You need to know this about love, and to accept it. You need to treat what it brings you with kindness. If you find yourself in love with someone who does not love you, be gentle with yourself. There is nothing wrong with you. Love just didn't choose to rest in the other person's heart.

If you find someone else in love with you and you don't love him, feel honoured that love came and called at your door, but gently refuse the gift you cannot return. Do not take advantage; do not cause pain. How you deal with love is how you deal with you, and all our hearts feel the same pains and joys, even if our lives and ways are different.

If you fall in love with another, and he falls in love with you, and then love chooses to leave, do not try to reclaim it or to assess blame. Let it go. There is a reason and there is a meaning. You will know in time.

Remember that you don't choose love. Love chooses you. All you can really do is accept it for all its mystery when it comes into your life. Feel the way it fills you to overflowing, then reach out and give it away.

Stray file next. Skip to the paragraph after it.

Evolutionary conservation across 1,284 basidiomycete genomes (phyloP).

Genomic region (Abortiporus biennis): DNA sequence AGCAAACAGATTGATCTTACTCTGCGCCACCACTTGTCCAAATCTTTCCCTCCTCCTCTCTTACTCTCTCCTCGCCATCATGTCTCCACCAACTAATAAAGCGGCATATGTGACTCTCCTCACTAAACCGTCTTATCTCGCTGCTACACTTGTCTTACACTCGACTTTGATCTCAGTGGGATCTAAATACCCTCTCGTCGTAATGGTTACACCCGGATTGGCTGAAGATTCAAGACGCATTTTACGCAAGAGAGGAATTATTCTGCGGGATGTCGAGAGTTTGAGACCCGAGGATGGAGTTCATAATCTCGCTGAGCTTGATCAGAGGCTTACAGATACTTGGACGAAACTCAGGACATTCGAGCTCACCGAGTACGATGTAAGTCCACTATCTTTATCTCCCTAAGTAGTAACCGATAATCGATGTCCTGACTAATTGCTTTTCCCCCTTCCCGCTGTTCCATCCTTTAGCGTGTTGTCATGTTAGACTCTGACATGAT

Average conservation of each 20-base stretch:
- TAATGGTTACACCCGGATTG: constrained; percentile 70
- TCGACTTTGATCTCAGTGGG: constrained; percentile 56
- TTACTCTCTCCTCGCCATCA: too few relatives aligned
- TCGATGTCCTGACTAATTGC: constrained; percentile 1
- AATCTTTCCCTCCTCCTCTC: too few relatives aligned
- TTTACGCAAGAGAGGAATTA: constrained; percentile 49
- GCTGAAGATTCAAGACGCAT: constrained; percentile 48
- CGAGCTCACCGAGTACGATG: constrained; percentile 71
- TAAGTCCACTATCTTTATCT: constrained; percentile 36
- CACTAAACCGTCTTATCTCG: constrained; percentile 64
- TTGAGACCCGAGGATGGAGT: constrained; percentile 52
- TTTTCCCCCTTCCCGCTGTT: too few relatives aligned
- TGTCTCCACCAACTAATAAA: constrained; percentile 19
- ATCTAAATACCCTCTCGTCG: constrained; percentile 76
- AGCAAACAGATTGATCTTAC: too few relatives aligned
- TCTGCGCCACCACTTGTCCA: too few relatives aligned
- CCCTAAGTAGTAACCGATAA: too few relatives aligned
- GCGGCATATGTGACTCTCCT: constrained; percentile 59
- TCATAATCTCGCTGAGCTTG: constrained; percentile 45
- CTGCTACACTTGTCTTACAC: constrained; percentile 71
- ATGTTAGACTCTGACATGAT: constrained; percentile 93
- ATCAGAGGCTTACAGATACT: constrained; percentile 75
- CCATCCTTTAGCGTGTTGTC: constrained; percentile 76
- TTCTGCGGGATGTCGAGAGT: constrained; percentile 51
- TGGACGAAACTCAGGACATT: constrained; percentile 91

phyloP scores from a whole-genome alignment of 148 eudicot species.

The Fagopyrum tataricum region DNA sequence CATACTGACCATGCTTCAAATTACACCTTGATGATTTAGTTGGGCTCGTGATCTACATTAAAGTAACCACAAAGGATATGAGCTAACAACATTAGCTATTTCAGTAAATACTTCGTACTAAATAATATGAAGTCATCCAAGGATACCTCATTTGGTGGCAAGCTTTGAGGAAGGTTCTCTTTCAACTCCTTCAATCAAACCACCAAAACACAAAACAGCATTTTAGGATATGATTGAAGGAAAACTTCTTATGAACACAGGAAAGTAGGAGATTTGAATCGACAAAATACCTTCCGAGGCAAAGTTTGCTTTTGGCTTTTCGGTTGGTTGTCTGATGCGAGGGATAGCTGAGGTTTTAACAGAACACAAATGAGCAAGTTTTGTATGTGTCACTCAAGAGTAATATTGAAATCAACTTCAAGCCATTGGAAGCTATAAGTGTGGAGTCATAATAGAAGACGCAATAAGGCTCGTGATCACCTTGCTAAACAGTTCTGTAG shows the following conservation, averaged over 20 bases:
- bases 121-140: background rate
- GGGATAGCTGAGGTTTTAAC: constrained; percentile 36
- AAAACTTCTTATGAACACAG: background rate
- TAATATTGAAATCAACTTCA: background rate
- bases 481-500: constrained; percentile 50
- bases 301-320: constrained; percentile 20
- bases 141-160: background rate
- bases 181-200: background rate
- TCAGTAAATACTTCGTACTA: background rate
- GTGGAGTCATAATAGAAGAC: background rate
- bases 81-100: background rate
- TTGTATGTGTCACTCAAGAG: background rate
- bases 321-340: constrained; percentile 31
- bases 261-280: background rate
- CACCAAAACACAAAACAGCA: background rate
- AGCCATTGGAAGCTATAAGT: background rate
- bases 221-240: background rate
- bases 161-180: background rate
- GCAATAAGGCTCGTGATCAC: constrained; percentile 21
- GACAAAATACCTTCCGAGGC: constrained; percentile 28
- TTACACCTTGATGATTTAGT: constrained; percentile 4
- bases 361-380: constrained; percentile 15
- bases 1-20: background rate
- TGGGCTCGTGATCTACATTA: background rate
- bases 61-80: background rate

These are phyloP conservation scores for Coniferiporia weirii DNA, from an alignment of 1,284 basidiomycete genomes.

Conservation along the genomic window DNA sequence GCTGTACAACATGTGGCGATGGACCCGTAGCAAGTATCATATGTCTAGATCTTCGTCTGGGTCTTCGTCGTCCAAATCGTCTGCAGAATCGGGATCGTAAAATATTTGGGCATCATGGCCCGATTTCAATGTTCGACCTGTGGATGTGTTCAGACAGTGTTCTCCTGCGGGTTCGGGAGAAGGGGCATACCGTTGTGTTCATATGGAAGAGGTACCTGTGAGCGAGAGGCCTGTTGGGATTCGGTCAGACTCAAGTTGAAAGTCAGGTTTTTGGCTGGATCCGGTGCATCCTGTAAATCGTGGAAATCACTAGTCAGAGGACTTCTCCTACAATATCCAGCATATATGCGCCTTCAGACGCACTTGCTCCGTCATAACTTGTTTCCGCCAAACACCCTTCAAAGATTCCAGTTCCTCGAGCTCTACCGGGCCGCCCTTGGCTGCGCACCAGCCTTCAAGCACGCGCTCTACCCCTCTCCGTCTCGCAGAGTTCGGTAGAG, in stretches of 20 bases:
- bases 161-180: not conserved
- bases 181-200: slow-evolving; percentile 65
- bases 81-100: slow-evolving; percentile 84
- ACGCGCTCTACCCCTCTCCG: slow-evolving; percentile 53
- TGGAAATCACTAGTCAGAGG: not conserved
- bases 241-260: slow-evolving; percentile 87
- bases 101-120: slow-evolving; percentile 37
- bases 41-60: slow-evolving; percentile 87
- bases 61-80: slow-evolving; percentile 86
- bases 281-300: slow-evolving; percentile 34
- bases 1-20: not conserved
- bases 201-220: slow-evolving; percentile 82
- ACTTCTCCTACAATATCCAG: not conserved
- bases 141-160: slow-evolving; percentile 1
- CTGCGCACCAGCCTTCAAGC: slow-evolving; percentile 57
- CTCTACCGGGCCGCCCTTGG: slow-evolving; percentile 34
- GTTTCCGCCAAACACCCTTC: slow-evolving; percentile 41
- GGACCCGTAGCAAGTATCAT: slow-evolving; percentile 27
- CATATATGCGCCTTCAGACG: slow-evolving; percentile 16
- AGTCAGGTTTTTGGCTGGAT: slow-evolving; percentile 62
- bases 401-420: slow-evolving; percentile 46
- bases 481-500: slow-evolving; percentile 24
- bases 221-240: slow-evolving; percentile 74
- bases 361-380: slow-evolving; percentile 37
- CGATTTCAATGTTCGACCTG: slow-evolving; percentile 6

Give it back to the person who brought it alive in you.
Give it to others who deem poor in spirit.
Give it to the world around you in anyway you can.

This is where many lovers go wrong. Having been so long without love, they understand love only as a need. They see their hearts as empty places that will be filled by love, and they begin to look at love as something that flows to them rather than from them. The first blush of new love is filled to overflowing, but as their love cools, they revert to seeing their love as a need. They cease to be someone who generates love and instead become someone who seeks love. hey forget that the secret of love is that it is a gift, and that it can be made to grow only by giving it away. Remember this, and keep it to your heart....

Love has its own time, its own seasons, and its own reason for coming and going. You cannot bribe it or coerce it, or reason it into staying. You can only embrace it when it arrives and give it away when it comes to you. But if it chooses to leave from your heart or from the heart of your lover, there is nothing you can do and there is nothing you should do. Love always had been and always will be a mystery. Be glad that it came to live for a moment in your life. If you keep your heart open it will come again.